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Book Review: The Hole in the Universe: How Physicists Looked Over the Edge of Emptiness and Found Everything

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To continue my personal celebration of the World Year of Physics 2005, here’s a review of a personal favorite from a few years ago.



“I produced all of this from the void,
From the vacuum where fields are employed.
Mass and light as you want ’em,
Every quark and each quantum,”
The Creator declared, overjoyed.

In The Hole in the Universe, gifted Los Angeles Times science writer K. C. Cole explores the physics of nothingness in exquisite detail. In physics, and particularly in cosmology, she writes, nothing is the beginning of everything. “[T]he nothing behind the physical universe — which is, after all, the real subject of physics — is not a perfectly transparent perfection. Rather, it is shattered perfection, like shattered glass. The cracks in perfection allow it to be studied.”

Our universe, most cosmologists agree, was born in an event that has come to be known as The Big Bang. It emerged from nothing, but not just any nothing. Before the Universe — if “before” has any meaning in a timeless void — there was a special kind of nothingness called the vacuum.

That vacuum is not a blank slate. Quantum mechanics, in particular Heisenberg’s famous uncertainty principle, does not permit absolute emptiness. Rather the vacuum seethes with quantum fluctuations. Ephemeral pairs of “virtual” particles and antiparticles flash into existence and annihilate each other so quickly that the product of the time and energy involved is less than the allowable limit.

As Ms. Cole explains, The Big Bang was one such fluctuation that somehow got stuck, a bubble of space-time, matter, and energy, a blemish on the perfect symmetry of the great nothing. “The universe, it seems, inflated suddenly, unreasonably, in a manner truly beyond imagining. . . . [I]ts size increased by a number followed by fifty zeros . . . in a fraction a a second so small that to write it you’d have to put a 1 in the numerator and a number with thirty-three zeros in the denominator.”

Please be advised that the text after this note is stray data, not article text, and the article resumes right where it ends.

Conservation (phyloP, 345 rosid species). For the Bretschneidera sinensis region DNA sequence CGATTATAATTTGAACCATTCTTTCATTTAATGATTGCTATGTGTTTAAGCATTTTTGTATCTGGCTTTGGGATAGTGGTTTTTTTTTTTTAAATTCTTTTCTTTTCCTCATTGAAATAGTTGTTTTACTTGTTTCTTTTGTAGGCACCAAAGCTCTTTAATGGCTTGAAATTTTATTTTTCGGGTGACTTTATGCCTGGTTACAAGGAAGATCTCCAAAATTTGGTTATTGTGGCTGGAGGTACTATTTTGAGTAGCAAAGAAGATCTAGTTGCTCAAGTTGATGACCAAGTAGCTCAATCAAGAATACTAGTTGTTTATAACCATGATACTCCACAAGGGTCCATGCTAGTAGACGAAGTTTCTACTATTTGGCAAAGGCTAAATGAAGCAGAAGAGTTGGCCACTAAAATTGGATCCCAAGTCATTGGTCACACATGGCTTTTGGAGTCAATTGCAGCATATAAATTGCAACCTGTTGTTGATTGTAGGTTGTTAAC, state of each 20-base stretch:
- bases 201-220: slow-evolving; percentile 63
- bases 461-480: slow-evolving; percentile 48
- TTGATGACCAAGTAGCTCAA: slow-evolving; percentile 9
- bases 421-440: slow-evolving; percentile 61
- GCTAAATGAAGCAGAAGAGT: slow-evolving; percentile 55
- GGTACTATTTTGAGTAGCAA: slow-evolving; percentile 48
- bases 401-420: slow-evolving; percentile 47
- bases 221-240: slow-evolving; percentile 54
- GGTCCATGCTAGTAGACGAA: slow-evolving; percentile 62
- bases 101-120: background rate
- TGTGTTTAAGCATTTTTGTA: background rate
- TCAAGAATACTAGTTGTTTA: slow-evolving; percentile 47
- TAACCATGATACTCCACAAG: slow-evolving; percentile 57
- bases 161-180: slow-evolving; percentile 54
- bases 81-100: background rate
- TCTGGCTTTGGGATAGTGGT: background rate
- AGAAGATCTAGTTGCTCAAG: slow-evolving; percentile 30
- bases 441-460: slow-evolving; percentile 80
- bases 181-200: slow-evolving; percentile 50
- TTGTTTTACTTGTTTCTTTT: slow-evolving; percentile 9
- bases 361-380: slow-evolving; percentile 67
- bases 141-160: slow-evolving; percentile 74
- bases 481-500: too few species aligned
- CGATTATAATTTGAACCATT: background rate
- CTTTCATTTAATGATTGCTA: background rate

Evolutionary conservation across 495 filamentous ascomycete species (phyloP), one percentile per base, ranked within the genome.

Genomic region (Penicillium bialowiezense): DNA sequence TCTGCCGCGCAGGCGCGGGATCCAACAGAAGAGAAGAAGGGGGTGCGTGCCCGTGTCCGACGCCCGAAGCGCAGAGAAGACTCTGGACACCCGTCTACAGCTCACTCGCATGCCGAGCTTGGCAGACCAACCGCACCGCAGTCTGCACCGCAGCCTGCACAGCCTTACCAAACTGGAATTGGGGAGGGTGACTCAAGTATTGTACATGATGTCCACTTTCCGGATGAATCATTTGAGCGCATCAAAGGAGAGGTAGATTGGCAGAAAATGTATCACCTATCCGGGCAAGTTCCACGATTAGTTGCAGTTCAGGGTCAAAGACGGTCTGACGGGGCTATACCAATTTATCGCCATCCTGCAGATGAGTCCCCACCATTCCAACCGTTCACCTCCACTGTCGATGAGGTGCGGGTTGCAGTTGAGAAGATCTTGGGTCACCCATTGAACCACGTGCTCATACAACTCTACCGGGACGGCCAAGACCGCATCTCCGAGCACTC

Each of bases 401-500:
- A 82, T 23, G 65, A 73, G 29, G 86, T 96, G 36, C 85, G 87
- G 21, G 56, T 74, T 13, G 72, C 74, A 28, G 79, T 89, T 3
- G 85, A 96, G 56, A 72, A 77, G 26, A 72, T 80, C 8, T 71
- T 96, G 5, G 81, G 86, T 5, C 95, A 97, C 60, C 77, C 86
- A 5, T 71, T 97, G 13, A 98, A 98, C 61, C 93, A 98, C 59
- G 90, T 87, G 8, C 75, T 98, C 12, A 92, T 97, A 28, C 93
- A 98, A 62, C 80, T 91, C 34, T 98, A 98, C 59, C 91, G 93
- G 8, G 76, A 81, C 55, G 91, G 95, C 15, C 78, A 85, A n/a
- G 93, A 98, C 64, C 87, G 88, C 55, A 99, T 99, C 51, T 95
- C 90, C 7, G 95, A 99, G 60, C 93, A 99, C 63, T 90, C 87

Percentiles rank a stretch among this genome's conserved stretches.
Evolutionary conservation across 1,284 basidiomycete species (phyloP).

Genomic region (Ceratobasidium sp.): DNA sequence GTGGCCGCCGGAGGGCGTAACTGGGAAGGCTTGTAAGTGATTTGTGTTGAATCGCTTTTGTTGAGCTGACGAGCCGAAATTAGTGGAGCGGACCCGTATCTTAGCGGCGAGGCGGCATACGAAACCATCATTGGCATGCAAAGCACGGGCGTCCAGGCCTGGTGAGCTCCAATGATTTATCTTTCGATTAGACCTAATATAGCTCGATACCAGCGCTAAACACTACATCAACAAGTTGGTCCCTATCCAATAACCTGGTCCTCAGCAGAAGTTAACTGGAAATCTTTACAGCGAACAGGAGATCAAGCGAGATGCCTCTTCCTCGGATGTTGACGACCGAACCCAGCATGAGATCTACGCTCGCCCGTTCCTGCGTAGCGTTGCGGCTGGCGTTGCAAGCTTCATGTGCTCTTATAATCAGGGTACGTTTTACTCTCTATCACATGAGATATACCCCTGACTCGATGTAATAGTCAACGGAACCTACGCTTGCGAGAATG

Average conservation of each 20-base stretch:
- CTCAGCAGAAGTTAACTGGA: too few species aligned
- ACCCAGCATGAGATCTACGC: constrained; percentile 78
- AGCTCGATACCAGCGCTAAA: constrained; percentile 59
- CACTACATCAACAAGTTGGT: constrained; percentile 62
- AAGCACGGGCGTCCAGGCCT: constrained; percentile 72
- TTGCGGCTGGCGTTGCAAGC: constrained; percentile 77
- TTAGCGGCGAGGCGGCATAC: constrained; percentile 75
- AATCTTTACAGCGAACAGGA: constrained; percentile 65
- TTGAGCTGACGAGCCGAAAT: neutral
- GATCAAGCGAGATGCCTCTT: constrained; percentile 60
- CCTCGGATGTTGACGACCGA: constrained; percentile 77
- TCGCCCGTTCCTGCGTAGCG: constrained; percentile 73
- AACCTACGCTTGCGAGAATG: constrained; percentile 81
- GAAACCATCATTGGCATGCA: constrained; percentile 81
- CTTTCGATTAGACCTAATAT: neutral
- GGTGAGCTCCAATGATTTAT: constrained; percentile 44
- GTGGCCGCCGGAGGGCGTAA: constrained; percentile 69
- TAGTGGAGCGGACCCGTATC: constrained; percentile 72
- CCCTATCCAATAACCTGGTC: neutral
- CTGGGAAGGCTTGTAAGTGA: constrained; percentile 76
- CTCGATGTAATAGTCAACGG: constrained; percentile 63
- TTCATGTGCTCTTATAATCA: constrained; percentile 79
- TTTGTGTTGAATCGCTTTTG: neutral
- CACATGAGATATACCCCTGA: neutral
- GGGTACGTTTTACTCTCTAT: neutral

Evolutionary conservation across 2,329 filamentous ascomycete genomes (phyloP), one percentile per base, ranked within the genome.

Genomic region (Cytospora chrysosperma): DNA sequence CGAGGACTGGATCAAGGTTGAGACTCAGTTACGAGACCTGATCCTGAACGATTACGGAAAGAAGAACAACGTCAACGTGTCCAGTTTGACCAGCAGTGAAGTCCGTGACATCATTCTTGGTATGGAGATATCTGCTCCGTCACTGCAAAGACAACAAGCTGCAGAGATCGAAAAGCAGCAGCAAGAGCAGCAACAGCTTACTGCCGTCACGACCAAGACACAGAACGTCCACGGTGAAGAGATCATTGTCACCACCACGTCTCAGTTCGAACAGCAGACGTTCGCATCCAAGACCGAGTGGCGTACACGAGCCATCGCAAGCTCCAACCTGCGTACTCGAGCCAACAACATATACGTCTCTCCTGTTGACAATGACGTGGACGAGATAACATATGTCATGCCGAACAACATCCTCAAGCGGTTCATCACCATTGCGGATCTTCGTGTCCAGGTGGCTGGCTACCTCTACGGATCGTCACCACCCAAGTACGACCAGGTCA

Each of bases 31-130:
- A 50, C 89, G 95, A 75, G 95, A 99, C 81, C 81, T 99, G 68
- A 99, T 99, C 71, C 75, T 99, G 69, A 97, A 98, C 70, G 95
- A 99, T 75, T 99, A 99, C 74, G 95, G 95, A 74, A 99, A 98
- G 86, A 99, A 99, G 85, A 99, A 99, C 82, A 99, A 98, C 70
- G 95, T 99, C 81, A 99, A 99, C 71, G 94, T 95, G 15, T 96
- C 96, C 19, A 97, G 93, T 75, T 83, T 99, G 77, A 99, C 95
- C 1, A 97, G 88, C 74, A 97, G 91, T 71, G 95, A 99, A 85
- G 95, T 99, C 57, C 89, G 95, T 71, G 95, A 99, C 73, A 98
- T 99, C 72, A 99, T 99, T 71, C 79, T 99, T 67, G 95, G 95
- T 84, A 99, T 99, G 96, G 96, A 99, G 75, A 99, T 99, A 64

The best explantion physicists can offer for the much-faster-than-light expansion is that though neither matter nor energy can exceed that limit, space itself can — and did. That inflated fluctuation became a melted fragment of vacuum permeated by a single field, the forerunner of all the forces we know today. As that vacuum cooled, it crystallized into the present universe of particles and fields.

If readers find that theory less than satisfying, they are not alone, Ms. Cole explains, barely in time to keep most from floundering. Cosmologists have no generally accepted explanation of the source of inflation. Nor have they sorted out the complexities — including a multiplicity of permissible universes with different physical laws — of the eleven-dimensional string theory that seems to describe the history of this universe so well. As is often the case, cutting-edge science is ragged-edge science as well, and Ms. Cole does not shy away from exposing the process in all its disorderly glory.

Yet Ms. Cole ends with a satisfying return to order. She examines human perception and spirituality and finds surprising relationships to our scientific and mathematical understanding of the cosmos — and of the nothing that makes it all possible.

Children’s science author and Ph.D. physicist Fred Bortz‘s recent books include the six-book Library of Subatomic Particles.



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